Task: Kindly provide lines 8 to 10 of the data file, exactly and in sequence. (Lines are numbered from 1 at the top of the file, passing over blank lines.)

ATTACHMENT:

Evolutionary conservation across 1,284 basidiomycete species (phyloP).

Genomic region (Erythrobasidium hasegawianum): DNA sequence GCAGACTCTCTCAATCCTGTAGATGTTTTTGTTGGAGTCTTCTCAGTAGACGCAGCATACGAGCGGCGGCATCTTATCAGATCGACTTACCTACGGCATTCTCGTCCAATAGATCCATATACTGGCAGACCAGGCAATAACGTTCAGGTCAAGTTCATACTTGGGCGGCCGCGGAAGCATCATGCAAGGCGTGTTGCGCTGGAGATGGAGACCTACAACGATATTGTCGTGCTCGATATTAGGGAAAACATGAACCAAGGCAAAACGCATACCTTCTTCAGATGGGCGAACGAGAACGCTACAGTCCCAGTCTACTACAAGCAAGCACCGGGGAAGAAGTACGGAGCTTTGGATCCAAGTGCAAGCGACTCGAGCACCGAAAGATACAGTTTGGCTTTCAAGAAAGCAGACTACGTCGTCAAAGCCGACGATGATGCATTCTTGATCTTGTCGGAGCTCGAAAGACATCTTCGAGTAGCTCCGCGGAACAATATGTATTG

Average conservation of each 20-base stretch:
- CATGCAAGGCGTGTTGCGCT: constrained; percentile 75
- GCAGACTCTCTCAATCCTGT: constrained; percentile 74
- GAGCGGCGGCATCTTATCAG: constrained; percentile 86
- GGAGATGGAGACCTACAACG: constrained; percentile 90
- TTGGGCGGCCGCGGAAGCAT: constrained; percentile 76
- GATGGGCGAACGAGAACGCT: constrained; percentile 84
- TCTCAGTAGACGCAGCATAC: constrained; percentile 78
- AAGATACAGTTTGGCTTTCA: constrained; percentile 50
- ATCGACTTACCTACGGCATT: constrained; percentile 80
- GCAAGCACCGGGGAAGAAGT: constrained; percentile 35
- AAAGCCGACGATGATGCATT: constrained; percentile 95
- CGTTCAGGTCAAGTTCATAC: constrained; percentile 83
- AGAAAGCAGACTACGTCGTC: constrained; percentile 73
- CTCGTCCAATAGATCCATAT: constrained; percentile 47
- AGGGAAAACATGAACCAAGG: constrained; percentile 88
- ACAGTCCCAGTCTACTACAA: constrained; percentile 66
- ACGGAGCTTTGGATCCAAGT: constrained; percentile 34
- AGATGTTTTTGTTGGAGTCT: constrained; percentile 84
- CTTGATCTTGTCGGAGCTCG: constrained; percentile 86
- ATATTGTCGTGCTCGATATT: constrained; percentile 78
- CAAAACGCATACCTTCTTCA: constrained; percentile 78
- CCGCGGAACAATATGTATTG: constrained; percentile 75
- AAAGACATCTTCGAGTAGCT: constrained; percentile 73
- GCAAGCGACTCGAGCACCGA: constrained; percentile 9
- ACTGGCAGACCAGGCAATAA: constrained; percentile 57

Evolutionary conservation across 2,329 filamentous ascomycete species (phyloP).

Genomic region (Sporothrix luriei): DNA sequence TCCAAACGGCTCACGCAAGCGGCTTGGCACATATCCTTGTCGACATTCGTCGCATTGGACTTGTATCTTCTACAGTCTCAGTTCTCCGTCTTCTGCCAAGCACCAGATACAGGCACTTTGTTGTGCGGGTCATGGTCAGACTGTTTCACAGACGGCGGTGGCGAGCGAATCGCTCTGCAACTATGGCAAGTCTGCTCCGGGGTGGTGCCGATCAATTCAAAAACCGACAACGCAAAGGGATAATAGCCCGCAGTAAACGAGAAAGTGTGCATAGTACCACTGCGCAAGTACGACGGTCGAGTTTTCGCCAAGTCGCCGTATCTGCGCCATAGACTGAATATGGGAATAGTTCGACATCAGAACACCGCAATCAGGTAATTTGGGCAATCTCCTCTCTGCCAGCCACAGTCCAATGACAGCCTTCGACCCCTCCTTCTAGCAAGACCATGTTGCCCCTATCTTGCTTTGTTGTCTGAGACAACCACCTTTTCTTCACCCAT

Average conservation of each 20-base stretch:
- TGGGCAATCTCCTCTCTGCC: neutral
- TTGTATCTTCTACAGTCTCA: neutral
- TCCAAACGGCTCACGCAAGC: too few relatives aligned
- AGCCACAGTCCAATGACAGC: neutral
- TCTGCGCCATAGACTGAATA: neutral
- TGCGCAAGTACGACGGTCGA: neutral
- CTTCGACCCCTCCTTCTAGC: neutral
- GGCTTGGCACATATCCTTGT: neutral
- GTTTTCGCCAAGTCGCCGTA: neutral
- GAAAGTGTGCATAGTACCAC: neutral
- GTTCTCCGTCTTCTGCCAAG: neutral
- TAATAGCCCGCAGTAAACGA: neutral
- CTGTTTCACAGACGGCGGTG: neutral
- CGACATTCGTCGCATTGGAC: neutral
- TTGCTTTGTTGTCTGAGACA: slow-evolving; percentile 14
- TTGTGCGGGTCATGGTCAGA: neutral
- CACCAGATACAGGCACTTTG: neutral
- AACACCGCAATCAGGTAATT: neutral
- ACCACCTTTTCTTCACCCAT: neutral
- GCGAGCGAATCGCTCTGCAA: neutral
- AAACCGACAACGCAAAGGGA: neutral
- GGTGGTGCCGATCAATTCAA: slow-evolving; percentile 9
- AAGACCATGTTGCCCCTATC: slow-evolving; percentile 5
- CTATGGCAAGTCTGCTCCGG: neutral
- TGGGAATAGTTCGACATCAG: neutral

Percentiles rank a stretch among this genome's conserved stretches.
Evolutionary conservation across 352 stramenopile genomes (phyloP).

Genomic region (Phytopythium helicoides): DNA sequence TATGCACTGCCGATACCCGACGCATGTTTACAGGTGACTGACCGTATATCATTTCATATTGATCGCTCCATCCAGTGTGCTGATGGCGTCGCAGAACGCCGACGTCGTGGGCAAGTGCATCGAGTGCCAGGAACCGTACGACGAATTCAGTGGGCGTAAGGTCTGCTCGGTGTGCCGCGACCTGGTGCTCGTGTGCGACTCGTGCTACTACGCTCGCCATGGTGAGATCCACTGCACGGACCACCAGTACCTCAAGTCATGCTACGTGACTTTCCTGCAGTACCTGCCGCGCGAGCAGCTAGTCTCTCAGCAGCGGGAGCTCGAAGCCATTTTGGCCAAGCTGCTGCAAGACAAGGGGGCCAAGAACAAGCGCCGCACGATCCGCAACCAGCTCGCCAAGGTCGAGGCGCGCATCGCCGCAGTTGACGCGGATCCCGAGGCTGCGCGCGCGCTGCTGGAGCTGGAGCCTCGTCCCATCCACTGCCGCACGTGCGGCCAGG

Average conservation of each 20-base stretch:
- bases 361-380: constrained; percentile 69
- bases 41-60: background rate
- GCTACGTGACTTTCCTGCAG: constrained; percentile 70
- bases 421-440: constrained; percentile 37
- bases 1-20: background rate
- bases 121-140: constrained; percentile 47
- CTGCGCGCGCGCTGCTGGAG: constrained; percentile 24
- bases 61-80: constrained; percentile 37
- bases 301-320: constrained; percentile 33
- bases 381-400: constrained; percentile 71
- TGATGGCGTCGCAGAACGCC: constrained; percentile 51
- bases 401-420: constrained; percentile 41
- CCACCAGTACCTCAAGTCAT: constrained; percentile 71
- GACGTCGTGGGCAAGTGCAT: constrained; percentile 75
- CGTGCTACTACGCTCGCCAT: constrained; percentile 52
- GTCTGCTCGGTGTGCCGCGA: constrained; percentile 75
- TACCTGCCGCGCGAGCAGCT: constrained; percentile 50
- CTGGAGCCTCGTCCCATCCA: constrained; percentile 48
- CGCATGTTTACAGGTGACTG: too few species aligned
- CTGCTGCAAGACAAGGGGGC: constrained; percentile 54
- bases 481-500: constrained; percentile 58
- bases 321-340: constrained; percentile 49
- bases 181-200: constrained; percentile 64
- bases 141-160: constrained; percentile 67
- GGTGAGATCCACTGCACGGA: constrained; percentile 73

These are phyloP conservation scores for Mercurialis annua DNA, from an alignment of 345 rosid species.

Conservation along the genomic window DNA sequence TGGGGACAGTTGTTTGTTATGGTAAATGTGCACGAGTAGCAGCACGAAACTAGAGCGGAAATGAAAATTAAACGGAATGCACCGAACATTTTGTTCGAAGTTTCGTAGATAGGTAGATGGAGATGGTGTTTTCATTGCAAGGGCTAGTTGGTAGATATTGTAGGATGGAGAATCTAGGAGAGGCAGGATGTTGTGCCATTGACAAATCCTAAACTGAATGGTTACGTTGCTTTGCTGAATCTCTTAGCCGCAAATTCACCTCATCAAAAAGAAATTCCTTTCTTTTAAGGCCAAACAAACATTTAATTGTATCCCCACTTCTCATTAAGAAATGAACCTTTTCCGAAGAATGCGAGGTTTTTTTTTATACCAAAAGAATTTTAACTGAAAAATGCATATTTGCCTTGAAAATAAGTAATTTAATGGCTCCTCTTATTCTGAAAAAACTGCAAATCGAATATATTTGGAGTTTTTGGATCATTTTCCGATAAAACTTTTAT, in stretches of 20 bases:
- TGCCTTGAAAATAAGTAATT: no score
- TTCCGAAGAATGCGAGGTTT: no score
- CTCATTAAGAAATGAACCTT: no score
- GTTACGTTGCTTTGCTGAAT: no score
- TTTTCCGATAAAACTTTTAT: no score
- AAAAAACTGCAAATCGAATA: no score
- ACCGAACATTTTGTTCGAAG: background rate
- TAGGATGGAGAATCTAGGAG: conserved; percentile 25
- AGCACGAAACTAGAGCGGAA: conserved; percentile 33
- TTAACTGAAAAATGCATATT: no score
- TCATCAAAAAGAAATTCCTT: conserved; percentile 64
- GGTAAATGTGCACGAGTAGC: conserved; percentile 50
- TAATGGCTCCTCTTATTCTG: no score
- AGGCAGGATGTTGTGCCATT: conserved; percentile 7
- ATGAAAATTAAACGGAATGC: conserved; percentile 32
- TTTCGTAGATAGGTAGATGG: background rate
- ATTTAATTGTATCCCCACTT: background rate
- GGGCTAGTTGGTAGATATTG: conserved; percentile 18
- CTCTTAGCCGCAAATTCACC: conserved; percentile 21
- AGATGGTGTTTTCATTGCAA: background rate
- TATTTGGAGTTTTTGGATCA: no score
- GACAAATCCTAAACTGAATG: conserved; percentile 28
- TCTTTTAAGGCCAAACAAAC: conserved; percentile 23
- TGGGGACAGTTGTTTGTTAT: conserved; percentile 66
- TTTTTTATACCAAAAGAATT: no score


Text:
- TTGGGCGGCCGCGGAAGCAT: constrained; percentile 76
- GATGGGCGAACGAGAACGCT: constrained; percentile 84
- TCTCAGTAGACGCAGCATAC: constrained; percentile 78